Picture 1 – Red Currant Picture
Source –

Red Currant Definition

Red Currants are bright, red berries that grows in bunches in the deciduous red currant shrub, and can be eaten raw as a fruit, or used to prepare sauces and jellies.

Flowering Red Currants

Ribes sanguineum is a flowering Currant, or the red flowering currant, as it is also called. It is a species that is found in the region native to the North America. It is also a deciduous shrub, a very well known and beloved species of the northwest region, which has a beautiful display of the caramine red flowers.

Red currant Plants

Red currant plants are relatively low maintaining plants. They can be used for ornamentation because they are beautiful to look at and enhance the beauty of the garden. These plants can grow well in well drained soil which has a pH of about 6 to 7, and can grow into beautiful red currant trees in this soil. The plant should be kept weed free. It takes quite some time before these plants actually grow up into red currant trees.

Red Currant fruit

Red currant fruits are of translucent red color berries that grows in bunches. The plant produces numerous pendulous chains of small bright red berries. These fruits can be eaten raw, and are very delicious to taste. They are very easy to pick, as these fruits have strigs which enable the picker to hold the fruits without any problem. These berries are 8-12 mm in diameter. Approximately 3-10 berries grow on each raceme. A normal sized red currant bush can produce 3 to 4 kilos of berries in the summer season.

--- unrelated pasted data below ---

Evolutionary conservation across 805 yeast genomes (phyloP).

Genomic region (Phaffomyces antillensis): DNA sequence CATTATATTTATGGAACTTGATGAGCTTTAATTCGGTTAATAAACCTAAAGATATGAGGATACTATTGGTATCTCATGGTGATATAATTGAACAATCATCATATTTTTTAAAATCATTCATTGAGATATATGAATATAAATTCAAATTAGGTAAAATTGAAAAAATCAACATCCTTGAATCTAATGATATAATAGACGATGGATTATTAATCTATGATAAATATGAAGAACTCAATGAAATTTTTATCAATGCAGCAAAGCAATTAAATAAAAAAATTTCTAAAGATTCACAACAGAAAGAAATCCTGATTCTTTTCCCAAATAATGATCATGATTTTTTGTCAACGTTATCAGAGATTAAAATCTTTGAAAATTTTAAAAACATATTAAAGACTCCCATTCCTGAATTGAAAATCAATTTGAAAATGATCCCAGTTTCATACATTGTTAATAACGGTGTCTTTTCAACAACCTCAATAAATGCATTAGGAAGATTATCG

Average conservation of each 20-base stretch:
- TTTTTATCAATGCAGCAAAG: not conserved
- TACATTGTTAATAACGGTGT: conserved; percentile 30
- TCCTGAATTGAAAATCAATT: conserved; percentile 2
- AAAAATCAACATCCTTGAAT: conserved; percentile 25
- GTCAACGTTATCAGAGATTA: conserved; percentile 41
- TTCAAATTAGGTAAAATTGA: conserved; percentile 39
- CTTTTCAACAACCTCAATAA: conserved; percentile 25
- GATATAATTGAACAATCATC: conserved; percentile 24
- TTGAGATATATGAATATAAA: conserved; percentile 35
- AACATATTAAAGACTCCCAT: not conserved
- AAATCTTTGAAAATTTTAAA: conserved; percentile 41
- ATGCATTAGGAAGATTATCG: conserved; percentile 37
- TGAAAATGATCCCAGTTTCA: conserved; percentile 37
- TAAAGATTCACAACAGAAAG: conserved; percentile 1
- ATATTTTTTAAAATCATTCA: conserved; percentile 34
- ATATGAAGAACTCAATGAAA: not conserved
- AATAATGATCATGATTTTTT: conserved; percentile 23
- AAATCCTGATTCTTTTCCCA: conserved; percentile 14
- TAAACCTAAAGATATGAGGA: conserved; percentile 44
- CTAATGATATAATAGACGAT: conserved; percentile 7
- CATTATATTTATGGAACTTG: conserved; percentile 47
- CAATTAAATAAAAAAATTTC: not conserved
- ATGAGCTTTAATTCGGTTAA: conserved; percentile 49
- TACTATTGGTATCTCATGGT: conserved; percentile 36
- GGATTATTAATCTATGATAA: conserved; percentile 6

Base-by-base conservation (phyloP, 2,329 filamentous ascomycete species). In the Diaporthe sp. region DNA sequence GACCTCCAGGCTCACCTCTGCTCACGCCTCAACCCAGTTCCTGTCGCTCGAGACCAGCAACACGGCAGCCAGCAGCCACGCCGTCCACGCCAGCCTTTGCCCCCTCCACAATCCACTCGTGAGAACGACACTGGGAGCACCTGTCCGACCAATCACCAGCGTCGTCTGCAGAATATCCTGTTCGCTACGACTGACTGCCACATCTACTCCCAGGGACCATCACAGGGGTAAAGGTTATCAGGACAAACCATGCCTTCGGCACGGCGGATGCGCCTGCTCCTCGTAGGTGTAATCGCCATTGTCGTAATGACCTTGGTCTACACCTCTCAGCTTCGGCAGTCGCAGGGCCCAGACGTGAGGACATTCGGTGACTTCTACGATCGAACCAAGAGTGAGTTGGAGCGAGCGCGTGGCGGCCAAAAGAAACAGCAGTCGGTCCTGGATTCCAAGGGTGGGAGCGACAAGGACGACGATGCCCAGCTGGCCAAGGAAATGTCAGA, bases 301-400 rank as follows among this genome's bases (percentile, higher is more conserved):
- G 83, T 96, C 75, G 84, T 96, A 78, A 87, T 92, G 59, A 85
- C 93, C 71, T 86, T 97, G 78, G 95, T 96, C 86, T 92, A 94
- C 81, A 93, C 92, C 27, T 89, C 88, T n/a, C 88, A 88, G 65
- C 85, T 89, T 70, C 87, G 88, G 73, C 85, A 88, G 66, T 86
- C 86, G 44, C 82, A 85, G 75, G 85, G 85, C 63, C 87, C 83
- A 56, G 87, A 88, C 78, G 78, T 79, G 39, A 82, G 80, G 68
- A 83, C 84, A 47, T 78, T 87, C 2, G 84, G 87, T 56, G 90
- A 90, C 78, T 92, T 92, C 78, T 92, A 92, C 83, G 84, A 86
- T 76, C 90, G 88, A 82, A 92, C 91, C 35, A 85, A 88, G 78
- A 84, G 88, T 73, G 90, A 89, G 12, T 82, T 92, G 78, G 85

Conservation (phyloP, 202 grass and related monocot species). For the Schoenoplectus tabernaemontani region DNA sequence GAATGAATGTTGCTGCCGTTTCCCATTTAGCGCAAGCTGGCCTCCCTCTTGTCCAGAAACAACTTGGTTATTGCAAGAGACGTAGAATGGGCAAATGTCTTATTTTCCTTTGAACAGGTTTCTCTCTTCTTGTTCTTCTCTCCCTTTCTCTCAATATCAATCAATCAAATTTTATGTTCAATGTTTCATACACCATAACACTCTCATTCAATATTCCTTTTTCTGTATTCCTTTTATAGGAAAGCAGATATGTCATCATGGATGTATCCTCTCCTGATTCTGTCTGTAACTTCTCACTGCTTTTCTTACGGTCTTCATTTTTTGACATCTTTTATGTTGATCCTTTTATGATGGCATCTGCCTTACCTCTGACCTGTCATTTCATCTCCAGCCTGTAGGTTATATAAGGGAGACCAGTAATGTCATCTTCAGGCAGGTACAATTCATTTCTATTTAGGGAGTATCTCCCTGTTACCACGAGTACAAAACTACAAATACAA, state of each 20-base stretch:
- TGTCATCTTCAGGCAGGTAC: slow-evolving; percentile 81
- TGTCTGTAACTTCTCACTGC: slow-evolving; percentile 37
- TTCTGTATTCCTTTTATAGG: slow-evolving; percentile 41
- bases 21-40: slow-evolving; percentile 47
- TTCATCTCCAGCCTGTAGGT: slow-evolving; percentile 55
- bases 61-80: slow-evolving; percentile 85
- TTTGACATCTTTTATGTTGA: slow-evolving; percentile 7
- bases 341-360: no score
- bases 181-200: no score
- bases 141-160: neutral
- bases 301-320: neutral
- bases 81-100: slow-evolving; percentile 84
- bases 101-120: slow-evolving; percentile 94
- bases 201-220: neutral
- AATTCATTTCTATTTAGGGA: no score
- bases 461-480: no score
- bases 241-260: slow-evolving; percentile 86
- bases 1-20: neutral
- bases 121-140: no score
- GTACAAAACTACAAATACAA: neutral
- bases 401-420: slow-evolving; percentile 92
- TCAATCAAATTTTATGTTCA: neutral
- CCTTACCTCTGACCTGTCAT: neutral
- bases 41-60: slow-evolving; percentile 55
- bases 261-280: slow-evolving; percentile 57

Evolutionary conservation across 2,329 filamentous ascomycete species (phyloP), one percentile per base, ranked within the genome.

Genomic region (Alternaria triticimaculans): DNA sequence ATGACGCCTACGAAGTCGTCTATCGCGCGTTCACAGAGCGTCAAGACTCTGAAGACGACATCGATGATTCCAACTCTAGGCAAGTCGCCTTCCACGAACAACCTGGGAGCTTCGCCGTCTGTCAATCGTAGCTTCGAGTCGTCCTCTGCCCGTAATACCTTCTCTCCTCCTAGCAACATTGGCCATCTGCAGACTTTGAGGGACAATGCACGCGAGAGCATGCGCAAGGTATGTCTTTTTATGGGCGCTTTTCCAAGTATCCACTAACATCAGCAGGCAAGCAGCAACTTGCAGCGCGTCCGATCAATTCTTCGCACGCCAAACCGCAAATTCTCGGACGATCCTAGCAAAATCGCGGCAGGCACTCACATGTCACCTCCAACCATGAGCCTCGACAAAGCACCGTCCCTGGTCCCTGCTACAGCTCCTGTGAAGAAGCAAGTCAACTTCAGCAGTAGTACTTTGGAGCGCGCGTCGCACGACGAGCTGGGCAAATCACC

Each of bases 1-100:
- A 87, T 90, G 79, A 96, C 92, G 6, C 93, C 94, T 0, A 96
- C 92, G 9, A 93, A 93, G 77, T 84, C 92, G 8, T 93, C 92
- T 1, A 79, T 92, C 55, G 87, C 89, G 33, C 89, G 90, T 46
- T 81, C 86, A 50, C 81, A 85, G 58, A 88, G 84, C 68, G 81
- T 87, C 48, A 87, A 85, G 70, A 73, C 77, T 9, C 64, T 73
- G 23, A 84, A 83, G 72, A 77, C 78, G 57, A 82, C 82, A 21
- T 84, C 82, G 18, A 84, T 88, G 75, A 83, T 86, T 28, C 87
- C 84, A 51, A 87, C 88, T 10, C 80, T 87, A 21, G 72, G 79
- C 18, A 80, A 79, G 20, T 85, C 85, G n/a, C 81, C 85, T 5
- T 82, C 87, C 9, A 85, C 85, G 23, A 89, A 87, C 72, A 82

Red Currant flowers

The red currant flowers appear at the time of early spring. These flowers are grown and spurs on the older stems. Each of the bud opens up into a number of flowers, and they are together joined together into a delicate and drooping inch stem, which is called a strig. The numbers of flowers may fall low due to the chillness of winter. One may not be able to see an individual flower so distinctly, but when it is combined with the other flowers, they provide a lacy texture to the plant.